If net neutrality dies, then so does an important part of the net. Net neutrality is what keeps the internet grassroots alive. I personally have a blog (you are likely reading this either on Facebook or on that blog). My blog is hosted by a small time ISP. They have server banks in three countries, but they are still tiny as far as ISP’s go. If net neutrality dies, I hope that they can afford to pay the extra fees to keep speeds decent. If they have to raise their prices to do so, I will completely understand.

The better option though is for us to find a way to make the politicians understand that net neutrality is important to the little guy, and the little guy is who votes for them. We need to find a way to insure that the politicians feel that their stance on net neutrality can have a real impact on their electoral chances. Just as importantly though, we have to make sure that this happens while the opposition is spending massive amounts of money to make things go their way.

After all, in a post “Citizens United” America, their stance on net neutrality already impacts their chances at reelection, because the telco’s are spending money on lobbying and advertising. Guess who is going to get the big corporate bucks for their campaign war chests.

Microsoft and DRM

I am not a Microsoft fan. I use Linux on my own computers, windows mainly just at work because that is what my employer uses. Lately I have been hearing a lot of people complain about Microsoft and “their” DRM initiative. They feel that Microsoft is using DRM to strong-arm people into using their OS, since their OS is the one that can legally use the DRM enabled software. A lot of this sentiment comes from a misunderstanding of what DRM is. A lot of this post is similar to one I sent to a mailing list. It was in response to the assertion that Microsoft and Macintosh have a choice of whether or not to include DRM software in their operating systems.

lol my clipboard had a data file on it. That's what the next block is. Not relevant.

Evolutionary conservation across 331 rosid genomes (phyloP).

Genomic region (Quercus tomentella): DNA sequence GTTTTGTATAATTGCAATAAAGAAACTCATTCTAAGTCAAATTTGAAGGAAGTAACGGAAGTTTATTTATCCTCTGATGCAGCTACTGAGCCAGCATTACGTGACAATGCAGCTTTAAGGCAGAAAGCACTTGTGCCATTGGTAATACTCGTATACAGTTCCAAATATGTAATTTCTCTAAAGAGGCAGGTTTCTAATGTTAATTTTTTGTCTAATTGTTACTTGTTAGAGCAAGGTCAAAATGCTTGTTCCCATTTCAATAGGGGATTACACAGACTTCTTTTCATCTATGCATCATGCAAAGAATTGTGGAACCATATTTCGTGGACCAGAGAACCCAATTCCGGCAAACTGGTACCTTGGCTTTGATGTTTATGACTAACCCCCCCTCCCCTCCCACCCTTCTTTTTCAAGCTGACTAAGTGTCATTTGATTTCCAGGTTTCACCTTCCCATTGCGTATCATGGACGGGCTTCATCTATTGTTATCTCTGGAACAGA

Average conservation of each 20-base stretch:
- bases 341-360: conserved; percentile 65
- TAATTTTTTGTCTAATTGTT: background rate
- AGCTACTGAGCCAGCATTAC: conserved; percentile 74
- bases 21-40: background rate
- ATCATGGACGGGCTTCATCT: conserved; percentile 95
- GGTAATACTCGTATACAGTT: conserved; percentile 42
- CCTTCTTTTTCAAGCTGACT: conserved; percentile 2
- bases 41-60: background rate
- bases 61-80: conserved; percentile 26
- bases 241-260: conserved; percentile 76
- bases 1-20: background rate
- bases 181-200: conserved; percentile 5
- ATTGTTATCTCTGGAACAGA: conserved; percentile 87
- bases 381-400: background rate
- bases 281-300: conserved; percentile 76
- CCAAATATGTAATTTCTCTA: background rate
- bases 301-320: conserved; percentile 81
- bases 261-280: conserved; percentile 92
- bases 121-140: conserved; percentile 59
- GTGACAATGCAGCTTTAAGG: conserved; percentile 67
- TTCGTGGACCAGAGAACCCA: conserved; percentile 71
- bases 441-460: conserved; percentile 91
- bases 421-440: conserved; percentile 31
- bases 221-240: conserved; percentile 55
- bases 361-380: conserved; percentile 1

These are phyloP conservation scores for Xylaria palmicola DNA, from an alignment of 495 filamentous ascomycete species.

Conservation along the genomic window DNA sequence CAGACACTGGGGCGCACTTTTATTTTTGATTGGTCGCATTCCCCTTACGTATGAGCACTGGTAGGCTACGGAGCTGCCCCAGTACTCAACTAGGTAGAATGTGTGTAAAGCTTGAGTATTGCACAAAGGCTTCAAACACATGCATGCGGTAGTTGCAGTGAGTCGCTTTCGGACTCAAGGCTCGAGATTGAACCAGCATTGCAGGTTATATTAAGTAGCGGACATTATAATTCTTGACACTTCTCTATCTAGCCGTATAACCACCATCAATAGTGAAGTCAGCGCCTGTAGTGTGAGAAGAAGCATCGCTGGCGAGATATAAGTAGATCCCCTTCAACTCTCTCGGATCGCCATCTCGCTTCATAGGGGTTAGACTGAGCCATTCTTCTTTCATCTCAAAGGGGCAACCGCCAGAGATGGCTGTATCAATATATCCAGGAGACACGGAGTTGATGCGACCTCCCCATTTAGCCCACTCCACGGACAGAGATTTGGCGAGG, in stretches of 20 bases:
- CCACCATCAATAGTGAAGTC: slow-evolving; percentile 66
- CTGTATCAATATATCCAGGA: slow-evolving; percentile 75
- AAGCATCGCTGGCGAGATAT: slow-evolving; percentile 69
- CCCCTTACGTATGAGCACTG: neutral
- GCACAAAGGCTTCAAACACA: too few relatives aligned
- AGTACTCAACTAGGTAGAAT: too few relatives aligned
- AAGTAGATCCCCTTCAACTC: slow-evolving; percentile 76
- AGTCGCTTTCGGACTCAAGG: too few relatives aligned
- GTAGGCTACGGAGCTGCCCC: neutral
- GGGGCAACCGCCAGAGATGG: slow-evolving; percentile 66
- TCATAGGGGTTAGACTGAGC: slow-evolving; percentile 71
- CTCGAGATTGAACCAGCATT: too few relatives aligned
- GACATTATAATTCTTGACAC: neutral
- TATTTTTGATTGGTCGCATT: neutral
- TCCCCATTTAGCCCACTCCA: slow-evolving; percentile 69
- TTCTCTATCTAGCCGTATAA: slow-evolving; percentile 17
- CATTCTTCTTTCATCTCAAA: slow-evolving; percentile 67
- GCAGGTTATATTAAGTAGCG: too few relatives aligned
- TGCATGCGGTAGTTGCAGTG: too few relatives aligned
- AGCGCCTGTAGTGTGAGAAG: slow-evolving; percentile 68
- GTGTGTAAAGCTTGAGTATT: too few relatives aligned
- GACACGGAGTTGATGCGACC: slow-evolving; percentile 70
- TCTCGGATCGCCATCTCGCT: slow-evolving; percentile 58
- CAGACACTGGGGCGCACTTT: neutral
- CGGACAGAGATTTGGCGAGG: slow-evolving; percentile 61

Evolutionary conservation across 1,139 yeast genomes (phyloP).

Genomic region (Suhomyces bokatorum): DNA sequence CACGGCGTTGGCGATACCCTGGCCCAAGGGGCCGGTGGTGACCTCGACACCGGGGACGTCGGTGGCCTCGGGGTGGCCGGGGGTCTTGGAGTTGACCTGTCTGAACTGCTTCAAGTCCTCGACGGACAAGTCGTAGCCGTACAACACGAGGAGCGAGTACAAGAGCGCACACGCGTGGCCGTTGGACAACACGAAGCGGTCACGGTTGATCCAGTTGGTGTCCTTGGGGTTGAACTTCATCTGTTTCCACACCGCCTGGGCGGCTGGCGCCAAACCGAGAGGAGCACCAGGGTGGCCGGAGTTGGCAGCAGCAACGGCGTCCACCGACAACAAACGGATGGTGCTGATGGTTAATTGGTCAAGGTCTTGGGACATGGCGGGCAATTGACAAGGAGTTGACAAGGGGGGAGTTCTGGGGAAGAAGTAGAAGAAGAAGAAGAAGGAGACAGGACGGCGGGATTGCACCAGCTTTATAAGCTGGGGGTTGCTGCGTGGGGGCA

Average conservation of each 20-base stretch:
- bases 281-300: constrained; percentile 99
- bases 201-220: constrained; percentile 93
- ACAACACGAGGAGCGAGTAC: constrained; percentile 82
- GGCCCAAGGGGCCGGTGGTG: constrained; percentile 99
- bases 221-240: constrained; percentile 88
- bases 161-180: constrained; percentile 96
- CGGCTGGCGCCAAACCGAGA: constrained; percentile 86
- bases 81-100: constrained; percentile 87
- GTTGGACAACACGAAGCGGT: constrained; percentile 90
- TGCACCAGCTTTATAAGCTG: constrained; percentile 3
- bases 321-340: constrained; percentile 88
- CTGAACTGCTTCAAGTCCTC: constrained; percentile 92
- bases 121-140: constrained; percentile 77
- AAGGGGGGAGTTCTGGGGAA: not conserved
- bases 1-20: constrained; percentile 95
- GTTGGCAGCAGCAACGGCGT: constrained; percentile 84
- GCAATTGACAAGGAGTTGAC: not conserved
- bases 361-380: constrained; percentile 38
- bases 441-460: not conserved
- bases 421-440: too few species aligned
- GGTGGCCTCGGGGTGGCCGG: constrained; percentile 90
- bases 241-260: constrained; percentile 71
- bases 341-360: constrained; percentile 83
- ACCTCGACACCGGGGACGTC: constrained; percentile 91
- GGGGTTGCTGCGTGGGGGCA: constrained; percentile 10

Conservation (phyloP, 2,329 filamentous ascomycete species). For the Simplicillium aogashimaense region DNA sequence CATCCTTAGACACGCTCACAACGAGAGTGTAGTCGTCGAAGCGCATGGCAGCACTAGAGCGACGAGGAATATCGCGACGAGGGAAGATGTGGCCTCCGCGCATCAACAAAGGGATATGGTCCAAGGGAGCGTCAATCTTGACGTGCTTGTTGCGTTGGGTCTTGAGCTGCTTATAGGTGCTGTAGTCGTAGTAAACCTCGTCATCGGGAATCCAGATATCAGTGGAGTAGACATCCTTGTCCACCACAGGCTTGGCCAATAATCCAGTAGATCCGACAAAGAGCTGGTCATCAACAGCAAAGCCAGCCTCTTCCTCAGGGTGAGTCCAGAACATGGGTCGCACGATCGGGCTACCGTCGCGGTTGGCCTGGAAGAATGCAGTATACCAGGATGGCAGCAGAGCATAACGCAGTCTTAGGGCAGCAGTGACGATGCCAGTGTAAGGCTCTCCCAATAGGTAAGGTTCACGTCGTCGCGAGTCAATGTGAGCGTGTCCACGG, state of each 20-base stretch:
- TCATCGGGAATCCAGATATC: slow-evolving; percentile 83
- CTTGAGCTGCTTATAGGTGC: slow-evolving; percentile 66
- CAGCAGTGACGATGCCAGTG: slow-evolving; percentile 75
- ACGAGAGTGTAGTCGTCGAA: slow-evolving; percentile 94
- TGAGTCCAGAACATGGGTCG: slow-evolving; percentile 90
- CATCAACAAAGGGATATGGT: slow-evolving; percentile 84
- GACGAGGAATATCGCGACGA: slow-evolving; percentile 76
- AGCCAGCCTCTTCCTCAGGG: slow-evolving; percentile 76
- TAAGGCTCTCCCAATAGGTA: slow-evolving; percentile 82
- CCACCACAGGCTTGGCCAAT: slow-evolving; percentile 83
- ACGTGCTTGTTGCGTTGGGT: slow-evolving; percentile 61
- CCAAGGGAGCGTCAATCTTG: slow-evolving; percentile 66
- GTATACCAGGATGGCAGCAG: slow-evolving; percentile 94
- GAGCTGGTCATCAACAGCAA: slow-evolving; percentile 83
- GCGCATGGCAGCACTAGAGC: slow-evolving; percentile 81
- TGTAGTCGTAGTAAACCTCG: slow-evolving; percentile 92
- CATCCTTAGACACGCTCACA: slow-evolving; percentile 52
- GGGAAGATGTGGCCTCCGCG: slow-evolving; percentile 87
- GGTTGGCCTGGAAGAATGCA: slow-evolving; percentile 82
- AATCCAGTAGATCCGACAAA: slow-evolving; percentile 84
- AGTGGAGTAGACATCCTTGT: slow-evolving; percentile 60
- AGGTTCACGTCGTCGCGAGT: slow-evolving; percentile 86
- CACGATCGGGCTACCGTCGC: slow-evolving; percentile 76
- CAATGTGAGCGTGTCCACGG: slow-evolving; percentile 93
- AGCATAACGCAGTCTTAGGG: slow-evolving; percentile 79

There is one big issue. There are still a LOT of people among the average consumer that thinks of their computer as a “DVD Player Plus.” If Microsoft and/or Intel cannot provide them with that, then they lose a rather large chunk of the consumer base. They are too Large, and in the media too often to do this illegally without major repercussions. This means doing it legally, which means, sorry for the vulgarity, Hollywood has them by the short hairs. This is the same reason that the Packaged distros no longer ship with full DVD support built in. It is not because they do not have the ability, it is because they do not wish to face the legal firestorm that would result if they did so. Hollywood is watching us. They see us as a threat. 😛 They are convinced that we will watch DVD’s under Linux in an unlicensed manner. >:)

From a purely moral standpoint, I personally feel that watching DVD’s under whatever platform is a Fair Use matter, as long as you have a legal copy of the DVD. I wish the courts still felt that way. :/ Instead, the organization producing your software has to pay out the nose for you to be able to use it legally.

I wonder how hard it would be to start a fund geared specifically towards raising the money for licensing of a DVD player program. The only problem is that while the majority of the code could be open sourced, the Important part, the part that actually decodes the video stream, could not.

Basically though, Hollywood is driving the DRM issue. 😛

In order to continue providing legal DVD playback under windows, they have to shell out the cash for the license. Under the terms of the license, it is revocable under most any reason that the corporation wishes. The thing is easily as bad as one of MS’s EULA’s.

I would say though that there are plenty of reasons to dislike Microsoft even without the DRM issue. ^^;; Yes, it is an agitation, but we cannot focus directly on MS if we hope to solve that problem. That will have to become an issue of dealing with the media industry.

We can encouraged MS to fight it, and if they choose to do so (and more importantly hold their ground) Then they can be a strong ally in that one area. They made noises in that direction once, but it only took a few threats from Hollywood lawyers to get them to back down. That WAS their decision, but it was a business decision based on how much it could cost them in the long run, and the fact that the courts they would have to deal with were already a bit angry with them anyway.